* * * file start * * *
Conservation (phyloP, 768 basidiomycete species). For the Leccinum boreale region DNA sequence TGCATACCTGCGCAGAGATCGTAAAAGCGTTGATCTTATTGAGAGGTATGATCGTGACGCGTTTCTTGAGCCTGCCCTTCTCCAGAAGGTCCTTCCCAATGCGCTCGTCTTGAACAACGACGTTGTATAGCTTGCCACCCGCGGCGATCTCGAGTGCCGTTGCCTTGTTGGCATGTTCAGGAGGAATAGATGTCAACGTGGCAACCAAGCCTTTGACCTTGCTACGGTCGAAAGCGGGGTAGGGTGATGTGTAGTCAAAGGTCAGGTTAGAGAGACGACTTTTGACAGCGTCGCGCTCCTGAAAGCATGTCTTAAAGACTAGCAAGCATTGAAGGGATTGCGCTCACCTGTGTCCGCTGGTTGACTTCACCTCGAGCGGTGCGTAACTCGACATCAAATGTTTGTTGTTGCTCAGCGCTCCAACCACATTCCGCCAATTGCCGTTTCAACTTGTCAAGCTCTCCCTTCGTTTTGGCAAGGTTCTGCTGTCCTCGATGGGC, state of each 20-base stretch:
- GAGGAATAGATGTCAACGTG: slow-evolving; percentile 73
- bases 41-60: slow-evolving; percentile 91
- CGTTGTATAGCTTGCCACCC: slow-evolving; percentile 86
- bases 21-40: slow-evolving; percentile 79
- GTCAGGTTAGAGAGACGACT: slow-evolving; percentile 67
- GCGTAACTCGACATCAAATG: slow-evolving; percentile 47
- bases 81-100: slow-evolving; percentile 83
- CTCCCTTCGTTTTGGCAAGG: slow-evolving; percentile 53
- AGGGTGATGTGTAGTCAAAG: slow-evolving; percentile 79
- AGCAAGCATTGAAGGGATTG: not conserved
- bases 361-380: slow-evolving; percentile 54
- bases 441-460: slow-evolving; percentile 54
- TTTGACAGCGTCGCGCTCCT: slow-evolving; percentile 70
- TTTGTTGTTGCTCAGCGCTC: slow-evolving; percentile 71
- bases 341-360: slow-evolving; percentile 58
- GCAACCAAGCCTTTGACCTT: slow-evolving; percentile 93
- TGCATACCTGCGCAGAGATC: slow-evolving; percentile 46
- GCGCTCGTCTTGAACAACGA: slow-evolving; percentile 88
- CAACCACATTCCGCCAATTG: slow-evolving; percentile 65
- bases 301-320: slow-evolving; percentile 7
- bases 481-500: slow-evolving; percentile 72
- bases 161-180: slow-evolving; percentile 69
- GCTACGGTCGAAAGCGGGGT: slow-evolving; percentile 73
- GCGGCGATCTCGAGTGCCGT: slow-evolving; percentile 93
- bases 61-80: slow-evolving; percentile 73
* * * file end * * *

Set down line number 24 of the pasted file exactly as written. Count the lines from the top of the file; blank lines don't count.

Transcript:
- GCTACGGTCGAAAGCGGGGT: slow-evolving; percentile 73